School security enhancements considered at Homer-Center
Like thousands of other school districts throughout the nation, Homer-Center is looking at ways to beef up its security in the wake of last month's mass shootings at Sandy Hook Elementary School in Newtown, Conn.
While hesitant to divulge many specifics at last Thursday's school board meeting, superintendent Charles Koren said administrators had already begun the process of making the district's schools safer.
“We've identified our areas that we feel are not as secure as we would like,” Koren said. “We have had walking tours with assistance through the state police and vendors who provide (security) products... We're really focusing on hardening our entrances.”
Physical upgrades to the buildings' security accoutrements comprise one element of the district's plan, but procedural refinements and enhanced police presence are also key.
“One item is the implementation of more practice with employees and students,” Koren said. “(We need) to ensure that our autocaller is also working. That seems like a very simple thing, but we really have not utilized that piece of technology in the past.”
The autocaller, Koren said, allows administrators to relay messages to parents throughout the district and could help minimize confusion during school safety drills by alerting parents before students learn of the drill. An official message from the district in that situation, Koren said, would help alleviate parental concern that may arise from students sending a text messages mentioning a lockdown without clarifying that it was only a drill.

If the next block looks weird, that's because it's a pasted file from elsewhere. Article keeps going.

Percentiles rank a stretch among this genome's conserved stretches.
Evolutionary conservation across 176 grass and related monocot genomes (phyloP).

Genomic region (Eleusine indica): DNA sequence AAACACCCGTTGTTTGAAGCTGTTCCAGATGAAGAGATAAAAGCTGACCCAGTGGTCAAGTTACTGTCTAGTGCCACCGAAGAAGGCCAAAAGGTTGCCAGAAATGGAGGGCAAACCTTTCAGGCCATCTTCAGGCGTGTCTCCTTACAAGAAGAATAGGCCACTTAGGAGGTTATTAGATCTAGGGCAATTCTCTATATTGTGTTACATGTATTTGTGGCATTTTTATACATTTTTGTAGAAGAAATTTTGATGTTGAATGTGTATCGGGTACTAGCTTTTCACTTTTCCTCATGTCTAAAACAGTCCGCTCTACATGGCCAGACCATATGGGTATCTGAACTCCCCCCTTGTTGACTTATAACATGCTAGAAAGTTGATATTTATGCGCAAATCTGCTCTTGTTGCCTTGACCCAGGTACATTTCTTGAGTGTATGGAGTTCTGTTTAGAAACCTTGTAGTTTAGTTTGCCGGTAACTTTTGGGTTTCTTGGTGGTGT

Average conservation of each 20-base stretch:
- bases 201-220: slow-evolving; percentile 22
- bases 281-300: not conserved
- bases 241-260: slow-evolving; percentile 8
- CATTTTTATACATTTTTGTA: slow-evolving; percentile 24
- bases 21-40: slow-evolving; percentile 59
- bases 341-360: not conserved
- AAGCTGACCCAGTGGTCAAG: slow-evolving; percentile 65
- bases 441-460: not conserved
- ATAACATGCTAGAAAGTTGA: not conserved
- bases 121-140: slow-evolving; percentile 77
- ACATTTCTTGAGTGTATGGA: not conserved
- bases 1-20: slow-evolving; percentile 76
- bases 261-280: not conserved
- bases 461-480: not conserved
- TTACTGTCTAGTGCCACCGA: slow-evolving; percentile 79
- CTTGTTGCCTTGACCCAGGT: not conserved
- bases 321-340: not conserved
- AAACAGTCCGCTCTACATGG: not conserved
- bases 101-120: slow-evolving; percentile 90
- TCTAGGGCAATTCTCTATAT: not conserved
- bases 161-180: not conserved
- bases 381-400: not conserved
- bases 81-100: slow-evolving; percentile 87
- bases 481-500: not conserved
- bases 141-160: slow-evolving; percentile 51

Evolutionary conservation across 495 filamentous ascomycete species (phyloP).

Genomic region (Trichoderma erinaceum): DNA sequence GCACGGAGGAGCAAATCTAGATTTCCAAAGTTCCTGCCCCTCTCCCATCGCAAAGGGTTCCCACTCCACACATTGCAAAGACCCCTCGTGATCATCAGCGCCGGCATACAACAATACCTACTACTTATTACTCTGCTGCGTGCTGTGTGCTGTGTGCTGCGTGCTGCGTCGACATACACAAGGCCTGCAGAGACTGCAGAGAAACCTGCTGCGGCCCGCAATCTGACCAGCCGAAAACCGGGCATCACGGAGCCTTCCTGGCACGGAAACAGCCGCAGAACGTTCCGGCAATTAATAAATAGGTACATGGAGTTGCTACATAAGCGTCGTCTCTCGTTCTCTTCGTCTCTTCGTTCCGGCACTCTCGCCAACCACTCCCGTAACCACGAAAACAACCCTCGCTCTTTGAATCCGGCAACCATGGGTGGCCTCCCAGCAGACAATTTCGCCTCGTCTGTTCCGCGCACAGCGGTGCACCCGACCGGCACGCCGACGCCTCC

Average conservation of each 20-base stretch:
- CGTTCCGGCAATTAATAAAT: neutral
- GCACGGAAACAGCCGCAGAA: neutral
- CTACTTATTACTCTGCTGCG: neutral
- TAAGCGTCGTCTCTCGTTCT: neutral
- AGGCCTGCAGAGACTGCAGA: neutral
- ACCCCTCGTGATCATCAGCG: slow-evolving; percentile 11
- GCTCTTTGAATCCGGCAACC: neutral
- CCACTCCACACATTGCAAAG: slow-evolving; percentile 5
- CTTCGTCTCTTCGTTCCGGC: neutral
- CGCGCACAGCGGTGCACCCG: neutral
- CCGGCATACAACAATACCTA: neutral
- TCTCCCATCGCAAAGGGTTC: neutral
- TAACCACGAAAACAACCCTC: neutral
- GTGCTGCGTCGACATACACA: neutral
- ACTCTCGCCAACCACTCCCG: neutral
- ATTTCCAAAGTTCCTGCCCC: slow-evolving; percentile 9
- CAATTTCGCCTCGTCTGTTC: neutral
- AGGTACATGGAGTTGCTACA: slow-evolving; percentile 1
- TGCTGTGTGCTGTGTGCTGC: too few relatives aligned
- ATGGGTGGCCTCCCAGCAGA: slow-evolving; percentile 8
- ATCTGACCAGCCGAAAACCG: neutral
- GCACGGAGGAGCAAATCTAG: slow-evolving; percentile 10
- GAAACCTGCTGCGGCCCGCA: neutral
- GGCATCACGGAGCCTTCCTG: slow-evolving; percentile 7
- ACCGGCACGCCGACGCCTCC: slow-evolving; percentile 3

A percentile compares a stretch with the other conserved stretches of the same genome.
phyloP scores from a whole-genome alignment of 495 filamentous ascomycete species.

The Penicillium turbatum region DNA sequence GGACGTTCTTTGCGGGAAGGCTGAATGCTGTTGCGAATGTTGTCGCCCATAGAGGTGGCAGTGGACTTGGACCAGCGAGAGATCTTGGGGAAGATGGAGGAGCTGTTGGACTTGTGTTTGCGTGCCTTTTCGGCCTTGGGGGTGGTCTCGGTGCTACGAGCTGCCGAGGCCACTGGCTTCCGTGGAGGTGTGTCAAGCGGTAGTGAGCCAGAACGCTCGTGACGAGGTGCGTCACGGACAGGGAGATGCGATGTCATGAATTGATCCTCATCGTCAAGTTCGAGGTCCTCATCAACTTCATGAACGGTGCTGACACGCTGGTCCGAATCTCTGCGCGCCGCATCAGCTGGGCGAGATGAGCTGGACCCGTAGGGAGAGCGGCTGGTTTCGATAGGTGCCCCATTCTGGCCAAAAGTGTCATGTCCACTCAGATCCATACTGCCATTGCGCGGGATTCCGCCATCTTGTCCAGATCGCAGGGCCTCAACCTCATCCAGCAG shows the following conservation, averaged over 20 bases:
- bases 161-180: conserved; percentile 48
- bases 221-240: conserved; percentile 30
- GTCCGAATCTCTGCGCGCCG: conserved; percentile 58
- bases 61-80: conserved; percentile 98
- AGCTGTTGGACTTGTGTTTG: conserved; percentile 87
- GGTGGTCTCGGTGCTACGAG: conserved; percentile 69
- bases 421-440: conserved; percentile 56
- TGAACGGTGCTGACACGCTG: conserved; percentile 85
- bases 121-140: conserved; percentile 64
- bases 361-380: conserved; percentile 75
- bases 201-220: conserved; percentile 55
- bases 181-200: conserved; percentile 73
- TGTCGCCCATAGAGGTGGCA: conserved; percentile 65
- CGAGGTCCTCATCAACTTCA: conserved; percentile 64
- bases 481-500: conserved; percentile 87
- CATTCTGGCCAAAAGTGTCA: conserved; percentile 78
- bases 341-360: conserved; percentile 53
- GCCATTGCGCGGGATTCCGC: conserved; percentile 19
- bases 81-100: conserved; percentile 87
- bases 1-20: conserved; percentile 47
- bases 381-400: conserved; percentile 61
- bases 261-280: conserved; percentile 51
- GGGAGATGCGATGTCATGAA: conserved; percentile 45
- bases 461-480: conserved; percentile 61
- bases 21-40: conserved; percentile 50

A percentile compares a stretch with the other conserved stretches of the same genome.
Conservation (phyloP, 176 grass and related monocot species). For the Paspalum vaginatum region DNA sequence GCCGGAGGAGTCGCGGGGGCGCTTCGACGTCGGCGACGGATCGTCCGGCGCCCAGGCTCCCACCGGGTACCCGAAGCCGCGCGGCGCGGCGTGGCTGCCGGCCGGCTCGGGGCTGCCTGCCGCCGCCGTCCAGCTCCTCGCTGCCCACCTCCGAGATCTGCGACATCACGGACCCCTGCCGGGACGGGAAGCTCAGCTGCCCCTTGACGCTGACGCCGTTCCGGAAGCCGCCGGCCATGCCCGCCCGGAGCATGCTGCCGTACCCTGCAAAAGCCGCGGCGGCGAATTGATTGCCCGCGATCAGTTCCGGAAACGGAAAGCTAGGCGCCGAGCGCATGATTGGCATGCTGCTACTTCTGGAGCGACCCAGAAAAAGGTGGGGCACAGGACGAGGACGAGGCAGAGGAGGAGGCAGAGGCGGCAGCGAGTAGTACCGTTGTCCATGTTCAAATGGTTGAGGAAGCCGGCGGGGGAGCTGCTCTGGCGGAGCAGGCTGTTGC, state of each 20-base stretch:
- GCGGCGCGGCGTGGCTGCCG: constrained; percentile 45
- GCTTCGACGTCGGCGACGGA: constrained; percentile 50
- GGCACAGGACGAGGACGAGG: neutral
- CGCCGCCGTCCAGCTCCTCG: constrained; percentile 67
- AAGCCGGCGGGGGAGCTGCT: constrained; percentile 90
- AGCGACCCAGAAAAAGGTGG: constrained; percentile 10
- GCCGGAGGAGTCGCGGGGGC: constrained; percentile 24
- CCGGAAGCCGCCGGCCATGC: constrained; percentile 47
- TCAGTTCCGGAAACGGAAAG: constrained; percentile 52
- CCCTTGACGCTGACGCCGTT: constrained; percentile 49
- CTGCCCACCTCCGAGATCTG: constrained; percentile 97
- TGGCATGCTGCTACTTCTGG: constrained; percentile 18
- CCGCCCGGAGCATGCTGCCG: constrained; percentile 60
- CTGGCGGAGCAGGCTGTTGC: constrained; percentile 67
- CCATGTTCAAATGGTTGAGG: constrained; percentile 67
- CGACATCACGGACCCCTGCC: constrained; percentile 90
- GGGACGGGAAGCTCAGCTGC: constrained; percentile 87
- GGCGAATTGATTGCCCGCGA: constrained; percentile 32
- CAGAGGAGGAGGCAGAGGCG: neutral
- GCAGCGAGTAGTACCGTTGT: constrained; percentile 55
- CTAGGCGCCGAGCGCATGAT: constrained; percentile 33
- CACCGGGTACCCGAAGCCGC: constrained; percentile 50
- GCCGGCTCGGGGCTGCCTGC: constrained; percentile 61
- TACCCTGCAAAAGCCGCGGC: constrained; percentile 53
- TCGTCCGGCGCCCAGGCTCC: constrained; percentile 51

Koren also said state police, of their own initiative, have been increasingly visible on school grounds.
“We have had a much higher presence by state troopers every day since Dec. 14,” he said. “That is observable and it is also a reflection of what they wish to do.”
“The day we had the vendors and we were touring the high school checking everything... (a state trooper) just happened to stop, and he came along for the tour” Koren said. “The knowledge and the familiarity of the troopers with our facilities is a benefit to everybody: A benefit to them, benefit to us, benefit to the kids, benefit to all of our residents.”
Elementary principal Michael Stofa said his school's staff practiced emergency lockdown protocols during an in-service day on Jan. 21.
“The teachers were directed in various trainings and I had a training first thing in the morning, it was a mock lockdown, only with teachers,” Stofa said. “I wanted the teachers to be aware of responsibilities and what the expectations are for them.”
Stofa said administrators walked through the building “pounding on doors,” and teachers had been instructed not to open their doors in any situation during the drill.
“After the drill was over, we had a debriefing and there was a lot of concern about the unknown, which is virtually impossible to answer in a lockdown situation,” Stofa said. “However, we are in a state of being very proactive with this situation.”
Koren said an itemized and prioritized list of suggested security upgrades and cost estimates should be ready for presentation at the board's next meeting.
“Each district has a different starting point,” Koren said. “We know what our starting point is. We have some good things, we have some things we can improve. In all reality, I don't want to get into real hard detail, because ... I don't want all of the public to know what some of the security items are.”
The list, Koren said, will be shared internally for security reasons.
Greg Reinbold is a staff writer for Trib Total Media. He can be reached at 724-459-6100, ext. 2913 or firstname.lastname@example.org.